An executive resume is the prime marketing tool during a job search. You expect it to do a lot for you – open up doors, convey your qualifications, guide interview and networking discussions, and provide solid evidence of the value you bring to an organization. Preparing your resume is an intense and sometimes exhaustive exercise.
  • How can you be sure you’ve done the best you can with your resume? Rather than presenting a basic “how to”-lesson, the following statements will zero in on the most common mistakes, oversights and missteps we have observed over more than 15 years of reviewing executives’ self-written resumes. These are the problems, small and large, that can keep your job search from getting off the ground, plunge in mid-flight, or torpedo the most promising lead.

    1. Poor Introduction
    A summary, profile or introduction that does not get clearly across who you are, your expertise and level of experience, and the value you offer.

    2. Wishy-washy Achievements
    A resume that lacks achievements or presents achievements weakly, without quantifiable results.

    3. Rote Responsibilities
    Over-reliance on listing the duties of your jobs at the expense of more relevant or more dynamic information.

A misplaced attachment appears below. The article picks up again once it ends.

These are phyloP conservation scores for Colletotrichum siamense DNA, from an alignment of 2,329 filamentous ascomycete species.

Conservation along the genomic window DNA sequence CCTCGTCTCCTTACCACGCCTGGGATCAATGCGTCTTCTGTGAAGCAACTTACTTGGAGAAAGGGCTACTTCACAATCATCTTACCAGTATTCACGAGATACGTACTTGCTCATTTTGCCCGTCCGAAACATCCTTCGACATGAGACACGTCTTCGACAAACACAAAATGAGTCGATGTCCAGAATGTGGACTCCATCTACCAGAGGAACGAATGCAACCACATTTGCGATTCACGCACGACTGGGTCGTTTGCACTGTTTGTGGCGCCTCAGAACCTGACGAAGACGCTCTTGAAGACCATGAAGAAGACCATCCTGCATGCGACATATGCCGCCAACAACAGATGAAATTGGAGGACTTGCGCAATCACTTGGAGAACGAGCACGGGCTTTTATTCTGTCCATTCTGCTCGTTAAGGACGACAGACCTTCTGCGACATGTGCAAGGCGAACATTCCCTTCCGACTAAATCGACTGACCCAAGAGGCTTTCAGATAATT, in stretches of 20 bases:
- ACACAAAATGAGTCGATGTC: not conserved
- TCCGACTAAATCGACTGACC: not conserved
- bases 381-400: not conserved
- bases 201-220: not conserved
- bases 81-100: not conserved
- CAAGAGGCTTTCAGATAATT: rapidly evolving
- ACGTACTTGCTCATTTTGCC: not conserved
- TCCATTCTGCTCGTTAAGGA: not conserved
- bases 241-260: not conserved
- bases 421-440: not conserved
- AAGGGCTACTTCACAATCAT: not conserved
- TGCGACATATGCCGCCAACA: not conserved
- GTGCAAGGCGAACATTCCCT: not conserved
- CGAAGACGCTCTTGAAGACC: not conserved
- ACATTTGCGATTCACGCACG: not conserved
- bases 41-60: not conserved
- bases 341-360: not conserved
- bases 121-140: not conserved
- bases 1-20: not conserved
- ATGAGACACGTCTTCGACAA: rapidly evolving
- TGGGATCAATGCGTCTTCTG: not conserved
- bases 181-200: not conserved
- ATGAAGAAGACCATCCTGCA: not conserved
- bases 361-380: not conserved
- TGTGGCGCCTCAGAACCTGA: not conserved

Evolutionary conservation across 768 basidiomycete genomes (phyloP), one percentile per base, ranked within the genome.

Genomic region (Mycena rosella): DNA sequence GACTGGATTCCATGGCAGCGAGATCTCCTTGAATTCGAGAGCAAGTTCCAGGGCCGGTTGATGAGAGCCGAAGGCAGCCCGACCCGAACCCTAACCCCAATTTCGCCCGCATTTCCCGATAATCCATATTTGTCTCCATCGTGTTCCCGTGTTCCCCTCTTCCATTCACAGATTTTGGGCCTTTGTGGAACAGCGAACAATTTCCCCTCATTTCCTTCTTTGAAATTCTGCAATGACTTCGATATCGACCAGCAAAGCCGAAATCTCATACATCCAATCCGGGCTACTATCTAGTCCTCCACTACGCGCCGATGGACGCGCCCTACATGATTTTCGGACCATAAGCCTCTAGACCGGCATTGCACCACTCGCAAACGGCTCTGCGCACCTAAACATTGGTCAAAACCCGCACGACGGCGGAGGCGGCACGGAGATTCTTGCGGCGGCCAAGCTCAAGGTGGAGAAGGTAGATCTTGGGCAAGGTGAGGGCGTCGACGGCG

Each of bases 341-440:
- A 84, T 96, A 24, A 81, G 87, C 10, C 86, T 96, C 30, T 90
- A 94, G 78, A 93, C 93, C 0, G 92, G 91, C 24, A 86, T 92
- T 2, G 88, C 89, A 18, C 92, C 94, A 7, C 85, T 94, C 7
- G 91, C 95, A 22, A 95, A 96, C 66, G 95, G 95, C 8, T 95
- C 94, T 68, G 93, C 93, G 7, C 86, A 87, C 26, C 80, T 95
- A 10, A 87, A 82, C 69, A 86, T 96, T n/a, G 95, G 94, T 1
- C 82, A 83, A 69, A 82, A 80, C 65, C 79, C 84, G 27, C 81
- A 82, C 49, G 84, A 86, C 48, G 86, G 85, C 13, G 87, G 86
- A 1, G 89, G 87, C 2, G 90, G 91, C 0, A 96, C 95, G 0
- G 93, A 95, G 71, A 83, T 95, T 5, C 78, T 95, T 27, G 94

4. Unconvincing Strategy
    Lack of a strategic approach to presenting your career progression and record of accomplishments.

    5. Boring Details
    Excessive wordiness, information unrelated to your career target, unnecessary details about long-ago jobs or irrelevant personal data.

    6. Inconsistent Formatting
    Missed opportunity to use formatting enhancements to improve the flow, readability and overall appearance of your resume.

    7. Excessive Ego
    Overemphasis on what you want, what’s important to you or your family, and failure to view your document from the hiring manager’s perspective.

    If you want to discuss “THE SINS” in detail, if you are interested in how the same material can be made more dynamic, explicit and effective, just contact us. Because learning what’s wrong often isn’t enough, we invite you to bring up questions and situations relative to your own unique situation.